I now own an iPhone 7 Plus, upgrading from an iPhone 6s Plus this year. I’d held off on getting the bigger phone in 2015, worrying that it would be just too large for me, because I have short, thick fingers. (I will never play violin or reach a whole octave on a piano.) I shouldn’t have worried. The new phone is amazing with an immense screen that I use two-handed and it gives me benefit of a bigger battery and the better photos in the camera that the smaller phone doesn’t have.

This year I upgraded to an iPad Pro 9.7” from my old iPad 4. I had dropped the iPad 4 months before in 2015 and cracked a corner of the screen and so had put it in a thick leather case to prevent further damage. Unfortunately, it is now prone to turning off randomly while using it and it was showing its age, running modern apps much slower than the iPhone. We also have a handful of iPad 2s and an iPad mini around the house, acquired here and there from family and friends upgrading to newer iPads, but those are mainly used by Melanie and the kids.

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College and Travel In A Time of Smartphones

Melanie and I both went to college in the early 1990s and we were just reminiscing about what campus culture was like back then and how it must be different today in the age of social media and smartphones.

When we were in college, most dorms had pay phones and sometimes dorm rooms had phones too, but the roommates had to pay for them. At our colleges, no one had email. I lived off campus for my four years at Franciscan University of Steubenville, so I had a phone in my apartments. Long distance calling was still a thing and expensive back then so I didn’t talk to my family on a whim.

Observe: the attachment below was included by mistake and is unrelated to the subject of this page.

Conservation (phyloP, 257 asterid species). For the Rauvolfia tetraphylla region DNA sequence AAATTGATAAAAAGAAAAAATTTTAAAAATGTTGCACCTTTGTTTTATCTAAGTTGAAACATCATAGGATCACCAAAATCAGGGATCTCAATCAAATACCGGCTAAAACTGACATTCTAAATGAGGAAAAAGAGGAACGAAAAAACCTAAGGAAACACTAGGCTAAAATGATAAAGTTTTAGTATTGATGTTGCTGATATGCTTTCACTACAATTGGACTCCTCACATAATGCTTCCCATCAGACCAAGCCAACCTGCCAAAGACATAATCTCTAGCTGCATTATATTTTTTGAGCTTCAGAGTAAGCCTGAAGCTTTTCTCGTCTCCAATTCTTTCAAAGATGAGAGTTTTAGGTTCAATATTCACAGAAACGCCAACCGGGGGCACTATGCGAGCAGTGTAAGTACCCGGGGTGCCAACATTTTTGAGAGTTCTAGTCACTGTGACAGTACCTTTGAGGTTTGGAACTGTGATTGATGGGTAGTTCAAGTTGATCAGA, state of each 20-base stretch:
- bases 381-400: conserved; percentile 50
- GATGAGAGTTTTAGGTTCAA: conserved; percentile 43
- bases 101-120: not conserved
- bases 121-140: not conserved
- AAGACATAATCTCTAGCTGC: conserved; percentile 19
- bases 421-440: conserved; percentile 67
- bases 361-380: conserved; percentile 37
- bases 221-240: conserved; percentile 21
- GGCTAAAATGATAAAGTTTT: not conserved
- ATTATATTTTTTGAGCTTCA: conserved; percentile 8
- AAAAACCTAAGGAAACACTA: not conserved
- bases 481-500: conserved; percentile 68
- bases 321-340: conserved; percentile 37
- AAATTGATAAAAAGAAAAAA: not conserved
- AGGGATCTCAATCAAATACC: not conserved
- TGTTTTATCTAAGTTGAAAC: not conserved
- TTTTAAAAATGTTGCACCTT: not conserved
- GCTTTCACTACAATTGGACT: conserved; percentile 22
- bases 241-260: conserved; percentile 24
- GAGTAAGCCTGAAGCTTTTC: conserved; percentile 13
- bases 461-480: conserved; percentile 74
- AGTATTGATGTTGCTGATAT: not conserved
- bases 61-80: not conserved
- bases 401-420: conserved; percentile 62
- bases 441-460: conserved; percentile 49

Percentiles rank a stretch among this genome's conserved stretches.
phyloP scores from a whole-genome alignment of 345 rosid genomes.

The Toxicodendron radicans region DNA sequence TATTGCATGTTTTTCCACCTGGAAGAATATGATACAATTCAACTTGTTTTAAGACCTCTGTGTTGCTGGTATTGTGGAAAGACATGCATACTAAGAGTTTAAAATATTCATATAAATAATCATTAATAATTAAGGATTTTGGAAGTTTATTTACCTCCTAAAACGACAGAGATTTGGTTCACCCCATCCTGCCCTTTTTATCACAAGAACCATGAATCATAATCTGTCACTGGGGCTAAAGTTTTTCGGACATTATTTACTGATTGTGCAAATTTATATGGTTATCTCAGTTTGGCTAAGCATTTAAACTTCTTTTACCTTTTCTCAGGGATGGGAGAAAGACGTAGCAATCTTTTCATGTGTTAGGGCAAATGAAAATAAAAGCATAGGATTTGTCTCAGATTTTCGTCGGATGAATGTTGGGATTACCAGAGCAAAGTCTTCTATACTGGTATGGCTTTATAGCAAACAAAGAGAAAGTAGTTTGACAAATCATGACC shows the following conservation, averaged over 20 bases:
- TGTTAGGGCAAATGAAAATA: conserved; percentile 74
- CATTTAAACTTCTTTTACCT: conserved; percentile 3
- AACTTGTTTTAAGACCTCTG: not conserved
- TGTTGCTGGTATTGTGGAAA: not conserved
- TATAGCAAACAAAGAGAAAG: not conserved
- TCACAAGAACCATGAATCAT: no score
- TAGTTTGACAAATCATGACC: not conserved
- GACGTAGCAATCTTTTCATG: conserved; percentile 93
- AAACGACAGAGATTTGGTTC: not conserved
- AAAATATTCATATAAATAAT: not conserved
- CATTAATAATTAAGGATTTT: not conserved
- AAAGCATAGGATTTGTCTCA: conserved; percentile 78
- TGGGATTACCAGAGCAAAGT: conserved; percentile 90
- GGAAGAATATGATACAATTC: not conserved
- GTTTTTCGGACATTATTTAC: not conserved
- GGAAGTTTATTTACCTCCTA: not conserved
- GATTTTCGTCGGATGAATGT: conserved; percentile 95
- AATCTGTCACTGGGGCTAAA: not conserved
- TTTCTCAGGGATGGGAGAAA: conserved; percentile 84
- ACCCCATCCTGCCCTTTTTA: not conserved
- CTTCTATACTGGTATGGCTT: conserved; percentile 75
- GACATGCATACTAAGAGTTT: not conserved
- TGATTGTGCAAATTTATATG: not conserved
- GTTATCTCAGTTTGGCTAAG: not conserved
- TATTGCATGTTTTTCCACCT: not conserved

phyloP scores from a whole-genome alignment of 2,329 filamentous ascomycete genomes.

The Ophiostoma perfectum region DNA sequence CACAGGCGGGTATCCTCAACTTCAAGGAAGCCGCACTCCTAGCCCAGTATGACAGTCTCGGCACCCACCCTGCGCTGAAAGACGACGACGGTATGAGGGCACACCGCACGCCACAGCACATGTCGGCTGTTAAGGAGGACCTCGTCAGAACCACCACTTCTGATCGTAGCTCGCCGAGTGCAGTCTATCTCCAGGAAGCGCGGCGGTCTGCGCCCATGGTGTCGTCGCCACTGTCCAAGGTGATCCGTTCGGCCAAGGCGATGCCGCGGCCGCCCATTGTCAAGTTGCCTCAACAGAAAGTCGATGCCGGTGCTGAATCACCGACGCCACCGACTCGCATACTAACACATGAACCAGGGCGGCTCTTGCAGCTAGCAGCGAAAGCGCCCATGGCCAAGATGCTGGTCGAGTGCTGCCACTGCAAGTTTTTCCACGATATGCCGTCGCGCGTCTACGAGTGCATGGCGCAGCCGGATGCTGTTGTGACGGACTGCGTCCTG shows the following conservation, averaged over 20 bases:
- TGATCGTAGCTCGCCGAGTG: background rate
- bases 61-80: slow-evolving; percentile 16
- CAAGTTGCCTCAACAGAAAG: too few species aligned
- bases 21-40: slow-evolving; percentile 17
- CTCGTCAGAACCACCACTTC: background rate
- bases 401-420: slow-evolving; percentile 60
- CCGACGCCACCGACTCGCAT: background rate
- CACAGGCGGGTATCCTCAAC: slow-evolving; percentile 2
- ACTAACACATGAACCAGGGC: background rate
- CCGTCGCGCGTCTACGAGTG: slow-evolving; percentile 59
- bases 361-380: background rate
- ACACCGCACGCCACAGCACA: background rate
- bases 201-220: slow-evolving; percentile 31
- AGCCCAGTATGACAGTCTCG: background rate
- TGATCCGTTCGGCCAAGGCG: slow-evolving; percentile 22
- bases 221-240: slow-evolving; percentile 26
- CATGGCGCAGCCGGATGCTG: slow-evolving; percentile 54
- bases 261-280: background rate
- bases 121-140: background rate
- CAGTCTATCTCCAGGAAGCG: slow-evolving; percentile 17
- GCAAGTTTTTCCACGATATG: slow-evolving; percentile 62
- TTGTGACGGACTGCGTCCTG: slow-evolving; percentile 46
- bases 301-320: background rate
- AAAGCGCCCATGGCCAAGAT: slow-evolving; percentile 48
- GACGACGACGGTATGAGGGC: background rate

In order to organize people, you had to call everyone or see them between classes and pass the word.

In Steubenville, I didn’t have cable. For my first two years I had an ancient black-and-white TV that got two channels. My last two years I had a color TV and we had basic cable, but still didn’t get all the normal channels So I totally missed the first few years of “The X-Files”, but was able to binge watch “Road Rules” on MTV instead of studying for finals one semester.

Melanie spent a semester at the University of Dallas’ Rome campus. They had one pay phone for the students to use to get and receive calls, but international calling costs… Yikes! When they were traveling about Europe, they had to rely on guidebooks, posters and pamphlets in foreign languages, and gestures and pidgin English with helpful strangers to figure out train schedules and the like. They were flying without a safety net.

Today, students can message with anyone back home or anywhere in the world from a device in their pocket. They can call home on a whim. They can look up any information they need anywhere.

Life changes. In my grandparents time, traveling to Europe took weeks on a ship, not hours on a plane. Going to college meant almost total disconnection from family for four years.

I do wonder sometimes though how a “smaller” world in which communication is so easy and ubiquitous changes the perception of travel. If it’s easier does it’s value change? Are there new lessons to learn in place of the old ones? Or does it still teach a kind of self-reliance even if help might be a phone call away?

How has social media and smartphones changed college campus life? With everybody tweeting and instagramming and facebooking everything, how does it change how people interact and socialize and connect? Our kids are years away from college, so it will be different again undoubtedly from now, but I do wonder how their experience will differ from ours.

The Tech Press is Sad So Everything is Terrible

The tech pundits are sad and it shows in their reporting.